CHAMBERSBURG, FRANKLIN COUNTY, Pa. -- A Pennsylvania bill that would make penalties for child endangerment more severe just passed through the State House of Representatives. House Bill 217 has been years in the making.
Before it becomes law, though, it must pass through the senate.
House Bill 217, if it becomes law, would make the penalties for child endangerment and neglect stricter, taking into consideration the age of the child as well as the result of the neglect and endangerment. It comes after the death of a Franklin County boy.
House Bill 217 was introduced three years ago after a state representative says there was a lack of justice for a Franklin County family who tragically lost their infant.
"This legislation was birthed out of a tragic death of a young boy, Heath Ryder," said Represenative Rob Kauffman (R), 89th District.
A babysitter was caring for Heath Ryder when authorities say a 9-year-old child, who was also being looked after, shook and threw him. Ryder was just 10-months-old and died from his injuries.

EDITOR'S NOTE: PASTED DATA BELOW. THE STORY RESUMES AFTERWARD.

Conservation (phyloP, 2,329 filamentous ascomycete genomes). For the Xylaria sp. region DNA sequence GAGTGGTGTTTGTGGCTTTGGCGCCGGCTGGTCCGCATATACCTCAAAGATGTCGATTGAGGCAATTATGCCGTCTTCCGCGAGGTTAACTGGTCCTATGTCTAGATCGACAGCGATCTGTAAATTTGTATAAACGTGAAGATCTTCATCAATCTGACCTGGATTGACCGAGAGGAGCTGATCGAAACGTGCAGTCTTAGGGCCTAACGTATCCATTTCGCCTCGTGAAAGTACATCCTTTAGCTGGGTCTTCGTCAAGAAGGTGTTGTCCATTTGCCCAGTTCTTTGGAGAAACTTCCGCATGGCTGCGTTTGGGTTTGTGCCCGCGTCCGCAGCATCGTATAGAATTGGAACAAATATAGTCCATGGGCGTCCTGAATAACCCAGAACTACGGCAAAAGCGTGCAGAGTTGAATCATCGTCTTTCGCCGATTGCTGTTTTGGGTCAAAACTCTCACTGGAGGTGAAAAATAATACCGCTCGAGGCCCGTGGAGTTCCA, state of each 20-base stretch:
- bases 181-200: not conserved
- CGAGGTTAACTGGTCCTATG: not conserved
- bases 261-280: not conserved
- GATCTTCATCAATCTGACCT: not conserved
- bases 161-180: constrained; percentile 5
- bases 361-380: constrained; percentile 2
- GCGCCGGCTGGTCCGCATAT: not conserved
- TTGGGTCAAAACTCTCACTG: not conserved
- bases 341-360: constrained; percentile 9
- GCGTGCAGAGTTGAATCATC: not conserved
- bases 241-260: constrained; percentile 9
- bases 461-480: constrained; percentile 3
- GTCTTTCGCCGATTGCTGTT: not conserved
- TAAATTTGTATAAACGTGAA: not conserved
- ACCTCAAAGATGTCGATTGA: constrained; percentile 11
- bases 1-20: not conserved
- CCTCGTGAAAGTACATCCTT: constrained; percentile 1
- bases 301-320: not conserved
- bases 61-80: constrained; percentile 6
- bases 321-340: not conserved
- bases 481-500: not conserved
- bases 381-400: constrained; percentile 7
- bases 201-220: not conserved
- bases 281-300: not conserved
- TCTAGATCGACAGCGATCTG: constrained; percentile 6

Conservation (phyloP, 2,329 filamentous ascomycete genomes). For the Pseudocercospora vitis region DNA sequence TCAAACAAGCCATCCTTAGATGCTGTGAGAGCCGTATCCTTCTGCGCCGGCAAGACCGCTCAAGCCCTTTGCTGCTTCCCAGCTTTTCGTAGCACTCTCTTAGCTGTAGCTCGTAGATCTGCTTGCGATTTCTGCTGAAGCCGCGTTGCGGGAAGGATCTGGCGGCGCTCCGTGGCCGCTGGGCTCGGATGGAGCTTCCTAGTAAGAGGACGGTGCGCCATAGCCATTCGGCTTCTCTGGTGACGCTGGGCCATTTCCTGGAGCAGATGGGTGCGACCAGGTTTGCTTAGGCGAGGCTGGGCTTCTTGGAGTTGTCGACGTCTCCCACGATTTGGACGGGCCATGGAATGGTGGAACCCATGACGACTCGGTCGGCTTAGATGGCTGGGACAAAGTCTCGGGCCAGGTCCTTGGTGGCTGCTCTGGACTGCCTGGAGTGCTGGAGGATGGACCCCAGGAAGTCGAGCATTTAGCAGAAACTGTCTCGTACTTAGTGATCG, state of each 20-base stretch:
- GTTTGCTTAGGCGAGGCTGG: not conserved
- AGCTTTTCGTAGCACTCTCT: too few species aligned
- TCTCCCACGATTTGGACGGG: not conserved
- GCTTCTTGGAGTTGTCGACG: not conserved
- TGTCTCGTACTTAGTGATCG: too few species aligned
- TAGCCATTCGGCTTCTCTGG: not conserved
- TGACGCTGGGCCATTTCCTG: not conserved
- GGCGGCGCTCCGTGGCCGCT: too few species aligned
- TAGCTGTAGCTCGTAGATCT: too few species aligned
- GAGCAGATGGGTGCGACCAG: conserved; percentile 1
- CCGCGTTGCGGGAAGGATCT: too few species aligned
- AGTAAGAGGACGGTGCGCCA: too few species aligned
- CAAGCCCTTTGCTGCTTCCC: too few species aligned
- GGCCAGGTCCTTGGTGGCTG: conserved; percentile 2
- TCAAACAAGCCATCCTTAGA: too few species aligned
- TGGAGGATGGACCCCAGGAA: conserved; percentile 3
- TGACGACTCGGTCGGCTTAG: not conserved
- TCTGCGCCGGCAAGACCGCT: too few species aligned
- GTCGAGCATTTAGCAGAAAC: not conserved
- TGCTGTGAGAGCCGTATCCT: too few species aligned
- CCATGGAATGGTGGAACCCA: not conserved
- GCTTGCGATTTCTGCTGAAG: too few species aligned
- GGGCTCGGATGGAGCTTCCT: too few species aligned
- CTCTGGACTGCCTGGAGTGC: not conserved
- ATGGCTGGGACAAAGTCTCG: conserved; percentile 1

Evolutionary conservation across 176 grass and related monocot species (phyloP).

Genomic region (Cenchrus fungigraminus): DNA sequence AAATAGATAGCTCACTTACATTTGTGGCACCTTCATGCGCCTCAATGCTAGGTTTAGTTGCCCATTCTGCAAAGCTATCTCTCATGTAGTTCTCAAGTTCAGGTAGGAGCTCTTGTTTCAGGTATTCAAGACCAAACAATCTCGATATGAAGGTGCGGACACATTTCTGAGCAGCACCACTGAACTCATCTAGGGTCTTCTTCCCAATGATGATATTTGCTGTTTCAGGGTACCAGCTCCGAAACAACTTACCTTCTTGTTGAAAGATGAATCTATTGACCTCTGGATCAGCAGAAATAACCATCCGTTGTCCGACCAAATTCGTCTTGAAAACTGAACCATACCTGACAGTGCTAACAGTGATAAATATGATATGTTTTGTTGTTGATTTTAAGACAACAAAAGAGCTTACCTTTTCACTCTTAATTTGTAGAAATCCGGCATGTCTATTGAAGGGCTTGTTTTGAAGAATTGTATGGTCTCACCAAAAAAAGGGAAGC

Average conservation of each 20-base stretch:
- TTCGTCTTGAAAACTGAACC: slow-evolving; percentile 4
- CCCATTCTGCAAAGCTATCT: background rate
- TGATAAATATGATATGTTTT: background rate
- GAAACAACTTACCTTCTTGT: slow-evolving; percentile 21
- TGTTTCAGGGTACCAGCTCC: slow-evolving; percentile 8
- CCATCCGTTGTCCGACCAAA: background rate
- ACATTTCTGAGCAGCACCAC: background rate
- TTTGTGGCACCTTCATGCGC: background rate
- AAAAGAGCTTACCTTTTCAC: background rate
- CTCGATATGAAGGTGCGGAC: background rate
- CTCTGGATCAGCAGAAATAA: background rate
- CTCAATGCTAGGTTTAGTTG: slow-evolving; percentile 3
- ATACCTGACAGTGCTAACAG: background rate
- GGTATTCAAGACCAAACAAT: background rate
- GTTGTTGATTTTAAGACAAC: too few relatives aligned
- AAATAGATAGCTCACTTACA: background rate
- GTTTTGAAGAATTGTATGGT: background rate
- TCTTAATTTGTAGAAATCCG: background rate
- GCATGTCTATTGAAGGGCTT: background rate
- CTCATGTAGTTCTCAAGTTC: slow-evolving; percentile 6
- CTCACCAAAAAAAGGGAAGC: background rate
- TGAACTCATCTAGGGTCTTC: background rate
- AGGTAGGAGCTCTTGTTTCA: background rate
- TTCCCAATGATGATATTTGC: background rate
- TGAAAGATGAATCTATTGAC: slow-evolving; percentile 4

"Without question, it was the most difficult case I've handled as a prosecutor and as a human being. Just the law as it is on the books really didn't appropriately hold someone account for that," said Matt Fogal, Franklin County's District Attorney.
If it becomes law, House Bill 217 would make an offense a 3rd degree felony if it created a serious risk of death or injury and a second degree felony if it created that risk through a course of action. Any offense will increase one level if the victim was under the age of six at the time of the offense.
"We have to be mindful of these abuse situations at any age, but we're trying to get to the most vulnerable first," added Representative Kauffman.
Representative Kauffman and the Franklin County District Attorney say they want to set a precedent for other child endangerment and neglect cases.
"The more vulnerable a victim is the more of a requirement there should be on a caregiver to uphold that protection," said District Attorney Fogal.
Representative Kauffman says he's confident the bill will pass. It has to go through senate committee and then pass through the senate before it can become law.